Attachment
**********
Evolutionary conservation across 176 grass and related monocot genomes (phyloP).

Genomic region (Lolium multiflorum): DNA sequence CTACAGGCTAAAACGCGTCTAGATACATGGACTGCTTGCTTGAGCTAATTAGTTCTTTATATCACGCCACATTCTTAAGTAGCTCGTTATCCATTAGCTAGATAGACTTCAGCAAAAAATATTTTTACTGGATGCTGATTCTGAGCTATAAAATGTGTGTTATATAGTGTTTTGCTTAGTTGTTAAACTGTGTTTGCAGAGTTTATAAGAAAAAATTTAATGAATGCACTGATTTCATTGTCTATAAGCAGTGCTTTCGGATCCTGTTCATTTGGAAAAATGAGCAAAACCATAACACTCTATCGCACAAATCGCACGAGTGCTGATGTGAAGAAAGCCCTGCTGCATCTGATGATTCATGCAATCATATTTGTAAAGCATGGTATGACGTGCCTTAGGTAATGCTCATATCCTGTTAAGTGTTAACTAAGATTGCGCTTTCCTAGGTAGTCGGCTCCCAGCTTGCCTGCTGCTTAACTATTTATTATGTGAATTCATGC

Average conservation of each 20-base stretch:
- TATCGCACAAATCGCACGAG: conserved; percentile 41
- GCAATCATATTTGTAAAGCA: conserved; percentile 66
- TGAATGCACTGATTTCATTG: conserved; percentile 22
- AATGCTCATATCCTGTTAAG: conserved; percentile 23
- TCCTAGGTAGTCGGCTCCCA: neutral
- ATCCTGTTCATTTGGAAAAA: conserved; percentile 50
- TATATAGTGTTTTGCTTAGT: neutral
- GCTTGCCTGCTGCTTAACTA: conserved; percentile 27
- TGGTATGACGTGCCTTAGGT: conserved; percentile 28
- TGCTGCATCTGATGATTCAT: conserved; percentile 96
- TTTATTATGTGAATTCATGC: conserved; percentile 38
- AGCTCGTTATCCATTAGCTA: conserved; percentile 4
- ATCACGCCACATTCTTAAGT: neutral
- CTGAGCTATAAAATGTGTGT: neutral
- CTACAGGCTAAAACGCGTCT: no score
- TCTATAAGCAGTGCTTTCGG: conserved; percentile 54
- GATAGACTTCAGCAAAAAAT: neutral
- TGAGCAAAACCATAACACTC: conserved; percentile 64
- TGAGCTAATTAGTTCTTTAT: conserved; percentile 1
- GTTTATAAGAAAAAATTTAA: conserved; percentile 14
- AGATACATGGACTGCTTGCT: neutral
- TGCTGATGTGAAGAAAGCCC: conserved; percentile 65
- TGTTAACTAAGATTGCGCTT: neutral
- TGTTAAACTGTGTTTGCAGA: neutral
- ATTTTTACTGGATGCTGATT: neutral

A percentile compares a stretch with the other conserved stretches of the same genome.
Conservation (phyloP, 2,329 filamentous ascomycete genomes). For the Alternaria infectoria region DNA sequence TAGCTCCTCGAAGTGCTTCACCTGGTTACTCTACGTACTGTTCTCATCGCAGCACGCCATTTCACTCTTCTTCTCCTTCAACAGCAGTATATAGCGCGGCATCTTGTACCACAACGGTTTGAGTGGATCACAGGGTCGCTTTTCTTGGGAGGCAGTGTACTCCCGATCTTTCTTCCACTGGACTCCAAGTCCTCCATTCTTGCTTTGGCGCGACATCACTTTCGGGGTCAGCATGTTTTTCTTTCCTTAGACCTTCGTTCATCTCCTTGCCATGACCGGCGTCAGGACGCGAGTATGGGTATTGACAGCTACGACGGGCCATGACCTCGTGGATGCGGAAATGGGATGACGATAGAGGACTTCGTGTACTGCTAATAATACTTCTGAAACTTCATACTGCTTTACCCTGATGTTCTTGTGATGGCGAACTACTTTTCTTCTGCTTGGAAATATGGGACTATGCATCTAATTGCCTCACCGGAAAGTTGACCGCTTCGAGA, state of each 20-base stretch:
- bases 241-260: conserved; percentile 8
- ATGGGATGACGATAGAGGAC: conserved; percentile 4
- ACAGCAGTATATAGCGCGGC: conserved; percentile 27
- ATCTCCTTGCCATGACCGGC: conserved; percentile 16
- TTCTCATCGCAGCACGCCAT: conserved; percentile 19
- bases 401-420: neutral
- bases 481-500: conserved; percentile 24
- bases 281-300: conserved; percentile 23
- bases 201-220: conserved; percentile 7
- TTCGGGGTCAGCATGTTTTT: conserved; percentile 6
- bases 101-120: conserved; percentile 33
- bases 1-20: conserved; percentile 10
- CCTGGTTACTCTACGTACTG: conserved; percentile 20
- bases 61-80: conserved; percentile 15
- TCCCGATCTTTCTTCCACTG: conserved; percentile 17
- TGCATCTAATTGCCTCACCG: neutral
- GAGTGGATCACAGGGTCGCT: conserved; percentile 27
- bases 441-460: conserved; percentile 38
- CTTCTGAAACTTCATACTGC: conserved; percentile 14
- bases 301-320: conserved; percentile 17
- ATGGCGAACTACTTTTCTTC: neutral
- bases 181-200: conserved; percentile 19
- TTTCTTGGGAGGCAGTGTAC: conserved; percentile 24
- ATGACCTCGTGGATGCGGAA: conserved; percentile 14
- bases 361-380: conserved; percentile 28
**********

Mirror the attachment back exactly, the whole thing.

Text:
Evolutionary conservation across 176 grass and related monocot genomes (phyloP).

Genomic region (Lolium multiflorum): DNA sequence CTACAGGCTAAAACGCGTCTAGATACATGGACTGCTTGCTTGAGCTAATTAGTTCTTTATATCACGCCACATTCTTAAGTAGCTCGTTATCCATTAGCTAGATAGACTTCAGCAAAAAATATTTTTACTGGATGCTGATTCTGAGCTATAAAATGTGTGTTATATAGTGTTTTGCTTAGTTGTTAAACTGTGTTTGCAGAGTTTATAAGAAAAAATTTAATGAATGCACTGATTTCATTGTCTATAAGCAGTGCTTTCGGATCCTGTTCATTTGGAAAAATGAGCAAAACCATAACACTCTATCGCACAAATCGCACGAGTGCTGATGTGAAGAAAGCCCTGCTGCATCTGATGATTCATGCAATCATATTTGTAAAGCATGGTATGACGTGCCTTAGGTAATGCTCATATCCTGTTAAGTGTTAACTAAGATTGCGCTTTCCTAGGTAGTCGGCTCCCAGCTTGCCTGCTGCTTAACTATTTATTATGTGAATTCATGC

Average conservation of each 20-base stretch:
- TATCGCACAAATCGCACGAG: conserved; percentile 41
- GCAATCATATTTGTAAAGCA: conserved; percentile 66
- TGAATGCACTGATTTCATTG: conserved; percentile 22
- AATGCTCATATCCTGTTAAG: conserved; percentile 23
- TCCTAGGTAGTCGGCTCCCA: neutral
- ATCCTGTTCATTTGGAAAAA: conserved; percentile 50
- TATATAGTGTTTTGCTTAGT: neutral
- GCTTGCCTGCTGCTTAACTA: conserved; percentile 27
- TGGTATGACGTGCCTTAGGT: conserved; percentile 28
- TGCTGCATCTGATGATTCAT: conserved; percentile 96
- TTTATTATGTGAATTCATGC: conserved; percentile 38
- AGCTCGTTATCCATTAGCTA: conserved; percentile 4
- ATCACGCCACATTCTTAAGT: neutral
- CTGAGCTATAAAATGTGTGT: neutral
- CTACAGGCTAAAACGCGTCT: no score
- TCTATAAGCAGTGCTTTCGG: conserved; percentile 54
- GATAGACTTCAGCAAAAAAT: neutral
- TGAGCAAAACCATAACACTC: conserved; percentile 64
- TGAGCTAATTAGTTCTTTAT: conserved; percentile 1
- GTTTATAAGAAAAAATTTAA: conserved; percentile 14
- AGATACATGGACTGCTTGCT: neutral
- TGCTGATGTGAAGAAAGCCC: conserved; percentile 65
- TGTTAACTAAGATTGCGCTT: neutral
- TGTTAAACTGTGTTTGCAGA: neutral
- ATTTTTACTGGATGCTGATT: neutral

A percentile compares a stretch with the other conserved stretches of the same genome.
Conservation (phyloP, 2,329 filamentous ascomycete genomes). For the Alternaria infectoria region DNA sequence TAGCTCCTCGAAGTGCTTCACCTGGTTACTCTACGTACTGTTCTCATCGCAGCACGCCATTTCACTCTTCTTCTCCTTCAACAGCAGTATATAGCGCGGCATCTTGTACCACAACGGTTTGAGTGGATCACAGGGTCGCTTTTCTTGGGAGGCAGTGTACTCCCGATCTTTCTTCCACTGGACTCCAAGTCCTCCATTCTTGCTTTGGCGCGACATCACTTTCGGGGTCAGCATGTTTTTCTTTCCTTAGACCTTCGTTCATCTCCTTGCCATGACCGGCGTCAGGACGCGAGTATGGGTATTGACAGCTACGACGGGCCATGACCTCGTGGATGCGGAAATGGGATGACGATAGAGGACTTCGTGTACTGCTAATAATACTTCTGAAACTTCATACTGCTTTACCCTGATGTTCTTGTGATGGCGAACTACTTTTCTTCTGCTTGGAAATATGGGACTATGCATCTAATTGCCTCACCGGAAAGTTGACCGCTTCGAGA, state of each 20-base stretch:
- bases 241-260: conserved; percentile 8
- ATGGGATGACGATAGAGGAC: conserved; percentile 4
- ACAGCAGTATATAGCGCGGC: conserved; percentile 27
- ATCTCCTTGCCATGACCGGC: conserved; percentile 16
- TTCTCATCGCAGCACGCCAT: conserved; percentile 19
- bases 401-420: neutral
- bases 481-500: conserved; percentile 24
- bases 281-300: conserved; percentile 23
- bases 201-220: conserved; percentile 7
- TTCGGGGTCAGCATGTTTTT: conserved; percentile 6
- bases 101-120: conserved; percentile 33
- bases 1-20: conserved; percentile 10
- CCTGGTTACTCTACGTACTG: conserved; percentile 20
- bases 61-80: conserved; percentile 15
- TCCCGATCTTTCTTCCACTG: conserved; percentile 17
- TGCATCTAATTGCCTCACCG: neutral
- GAGTGGATCACAGGGTCGCT: conserved; percentile 27
- bases 441-460: conserved; percentile 38
- CTTCTGAAACTTCATACTGC: conserved; percentile 14
- bases 301-320: conserved; percentile 17
- ATGGCGAACTACTTTTCTTC: neutral
- bases 181-200: conserved; percentile 19
- TTTCTTGGGAGGCAGTGTAC: conserved; percentile 24
- ATGACCTCGTGGATGCGGAA: conserved; percentile 14
- bases 361-380: conserved; percentile 28